EDUCATION DEPARTMENT FACILITIES AND HOURS
The Education Department is generally open from 7:30 a.m. to 8:30 p.m. each weekday, and from 12:30 to 8:30 p.m. on weekends (each institution may have slightly different operating hours which are posted on each bulletin board). The department is closed on holidays. Scheduling of classrooms is reserved for all mandatory programs, followed by non-mandatory programs. Scheduling for other programs may be requested through each institution’s ASOE. Posted evening and weekend schedules will be strictly adhered to.
PROGRAMS AND SERVICES
A representative from the Education Department will conduct an initial Education Consultation during Admission and Orientation. A follow-up consultation session with inmates may be conducted shortly after the orientation. This consultation is used to review the inmate’s educational status, and to make recommendations for program involvement. An inmate’s educational program plan will be based upon recommendations made by staff and/or will be combined with the interests expressed by the inmate. Inmates are encouraged to use the consultation session to ask questions, and to develop plans for his/her educational pursuits.
RULES AND REGULATIONS
The rules and regulations of the department and its relative facilities are expected to be followed, and include all safety and sanitation guidelines established for the institution. No food, beverages, or personal radios are permitted inside the Education Department. Head phones may be used for viewing and listening to educational video materials. Shirts will be buttoned and tucked in, and no sun glasses or non-religious headgear is to be worn inside the Education Department. Personal or legal materials should not be left unattended in the library. Inmates should periodically refer to the bulletin boards located in the Education Department for updates and complete listing of the Inmate Law and Leisure Library rules. Any deviation from the rules, misuse of equipment and materials, and/or failure to return checked out items may result in immediate dismissal, loss of library privileges, incident reports, fines, and sanctions.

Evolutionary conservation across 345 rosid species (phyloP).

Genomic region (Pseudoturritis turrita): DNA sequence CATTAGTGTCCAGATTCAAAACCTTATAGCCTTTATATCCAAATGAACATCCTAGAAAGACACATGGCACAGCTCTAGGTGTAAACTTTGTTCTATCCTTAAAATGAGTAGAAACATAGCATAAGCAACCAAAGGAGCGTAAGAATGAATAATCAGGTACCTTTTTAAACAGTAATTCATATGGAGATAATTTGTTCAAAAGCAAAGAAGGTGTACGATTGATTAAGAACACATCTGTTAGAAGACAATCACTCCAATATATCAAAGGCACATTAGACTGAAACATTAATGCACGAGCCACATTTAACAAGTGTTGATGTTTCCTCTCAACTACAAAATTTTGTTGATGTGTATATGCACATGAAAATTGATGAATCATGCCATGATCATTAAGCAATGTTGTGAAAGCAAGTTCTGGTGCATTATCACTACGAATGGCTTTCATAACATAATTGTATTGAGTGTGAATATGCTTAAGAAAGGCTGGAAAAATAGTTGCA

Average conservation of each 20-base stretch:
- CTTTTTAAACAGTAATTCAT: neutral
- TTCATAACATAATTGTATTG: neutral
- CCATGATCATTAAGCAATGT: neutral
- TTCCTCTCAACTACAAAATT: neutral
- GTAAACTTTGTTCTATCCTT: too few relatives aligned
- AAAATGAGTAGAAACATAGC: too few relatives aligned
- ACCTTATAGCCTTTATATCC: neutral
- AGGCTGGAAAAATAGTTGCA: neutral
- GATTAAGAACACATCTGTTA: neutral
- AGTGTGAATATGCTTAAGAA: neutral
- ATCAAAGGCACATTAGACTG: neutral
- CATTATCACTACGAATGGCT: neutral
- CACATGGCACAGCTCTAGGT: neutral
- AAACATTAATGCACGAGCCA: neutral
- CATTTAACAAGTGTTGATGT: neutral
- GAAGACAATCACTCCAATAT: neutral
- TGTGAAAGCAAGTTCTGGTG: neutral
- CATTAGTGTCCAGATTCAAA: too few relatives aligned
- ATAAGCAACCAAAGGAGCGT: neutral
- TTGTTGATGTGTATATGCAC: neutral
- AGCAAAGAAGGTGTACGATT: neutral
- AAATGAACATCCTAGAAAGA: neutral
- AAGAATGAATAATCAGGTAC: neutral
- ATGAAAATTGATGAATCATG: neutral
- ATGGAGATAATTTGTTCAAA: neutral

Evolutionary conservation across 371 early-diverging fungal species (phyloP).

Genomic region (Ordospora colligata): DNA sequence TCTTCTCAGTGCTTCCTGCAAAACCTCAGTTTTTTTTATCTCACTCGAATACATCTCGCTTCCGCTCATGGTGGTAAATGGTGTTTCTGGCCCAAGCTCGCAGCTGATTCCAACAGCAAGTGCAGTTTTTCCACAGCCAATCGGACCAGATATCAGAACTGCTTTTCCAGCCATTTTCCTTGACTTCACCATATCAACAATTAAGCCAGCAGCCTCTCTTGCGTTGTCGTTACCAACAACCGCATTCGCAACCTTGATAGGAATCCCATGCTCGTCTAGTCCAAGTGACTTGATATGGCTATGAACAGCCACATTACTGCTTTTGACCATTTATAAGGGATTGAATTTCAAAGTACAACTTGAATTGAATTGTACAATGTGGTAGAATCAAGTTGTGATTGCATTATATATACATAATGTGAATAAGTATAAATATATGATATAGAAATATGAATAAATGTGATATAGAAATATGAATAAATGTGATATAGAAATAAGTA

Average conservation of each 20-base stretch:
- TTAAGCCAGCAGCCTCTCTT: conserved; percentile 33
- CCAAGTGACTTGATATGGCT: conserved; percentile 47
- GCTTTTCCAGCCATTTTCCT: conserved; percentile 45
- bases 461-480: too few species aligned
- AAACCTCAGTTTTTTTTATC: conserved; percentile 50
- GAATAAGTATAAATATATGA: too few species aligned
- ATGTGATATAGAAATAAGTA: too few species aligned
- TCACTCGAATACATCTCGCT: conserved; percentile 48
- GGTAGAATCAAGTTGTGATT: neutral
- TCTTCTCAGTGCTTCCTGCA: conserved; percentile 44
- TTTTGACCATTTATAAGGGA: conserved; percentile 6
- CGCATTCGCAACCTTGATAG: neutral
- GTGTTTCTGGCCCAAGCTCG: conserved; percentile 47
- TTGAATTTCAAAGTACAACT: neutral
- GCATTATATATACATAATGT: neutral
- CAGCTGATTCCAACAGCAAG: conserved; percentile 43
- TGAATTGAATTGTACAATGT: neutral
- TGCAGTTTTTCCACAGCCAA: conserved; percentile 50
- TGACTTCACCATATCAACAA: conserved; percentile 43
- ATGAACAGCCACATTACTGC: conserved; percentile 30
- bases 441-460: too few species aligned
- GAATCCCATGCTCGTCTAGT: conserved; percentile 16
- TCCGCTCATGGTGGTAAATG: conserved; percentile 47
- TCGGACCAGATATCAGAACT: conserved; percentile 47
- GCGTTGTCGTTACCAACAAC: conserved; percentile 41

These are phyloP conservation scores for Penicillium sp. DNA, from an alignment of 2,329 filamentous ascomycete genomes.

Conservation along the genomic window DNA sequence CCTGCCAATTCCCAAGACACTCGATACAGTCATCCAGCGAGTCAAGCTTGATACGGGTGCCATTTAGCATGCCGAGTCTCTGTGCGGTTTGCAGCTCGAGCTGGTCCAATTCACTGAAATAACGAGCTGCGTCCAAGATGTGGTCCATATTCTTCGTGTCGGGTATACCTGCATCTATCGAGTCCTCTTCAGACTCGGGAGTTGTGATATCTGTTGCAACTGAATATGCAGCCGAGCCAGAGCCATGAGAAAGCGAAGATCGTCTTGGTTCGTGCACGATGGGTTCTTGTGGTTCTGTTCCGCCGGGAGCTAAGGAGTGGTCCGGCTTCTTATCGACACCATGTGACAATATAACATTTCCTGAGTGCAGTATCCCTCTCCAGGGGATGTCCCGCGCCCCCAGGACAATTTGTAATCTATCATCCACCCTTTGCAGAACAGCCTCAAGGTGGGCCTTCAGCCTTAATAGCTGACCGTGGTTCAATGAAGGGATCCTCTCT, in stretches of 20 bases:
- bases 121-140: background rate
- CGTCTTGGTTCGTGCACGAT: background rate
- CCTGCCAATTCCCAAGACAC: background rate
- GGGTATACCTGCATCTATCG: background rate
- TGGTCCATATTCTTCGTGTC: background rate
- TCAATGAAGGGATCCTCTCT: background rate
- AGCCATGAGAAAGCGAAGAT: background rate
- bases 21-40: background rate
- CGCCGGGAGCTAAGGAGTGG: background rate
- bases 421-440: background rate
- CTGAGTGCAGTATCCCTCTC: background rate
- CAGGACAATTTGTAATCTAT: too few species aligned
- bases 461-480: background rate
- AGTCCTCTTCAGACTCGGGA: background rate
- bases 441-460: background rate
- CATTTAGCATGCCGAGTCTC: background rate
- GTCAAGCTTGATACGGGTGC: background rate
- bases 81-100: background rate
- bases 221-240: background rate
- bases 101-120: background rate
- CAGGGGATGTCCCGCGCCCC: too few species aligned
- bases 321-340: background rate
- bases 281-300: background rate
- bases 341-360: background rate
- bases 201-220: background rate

MANDATORY LITERACY PROGRAMS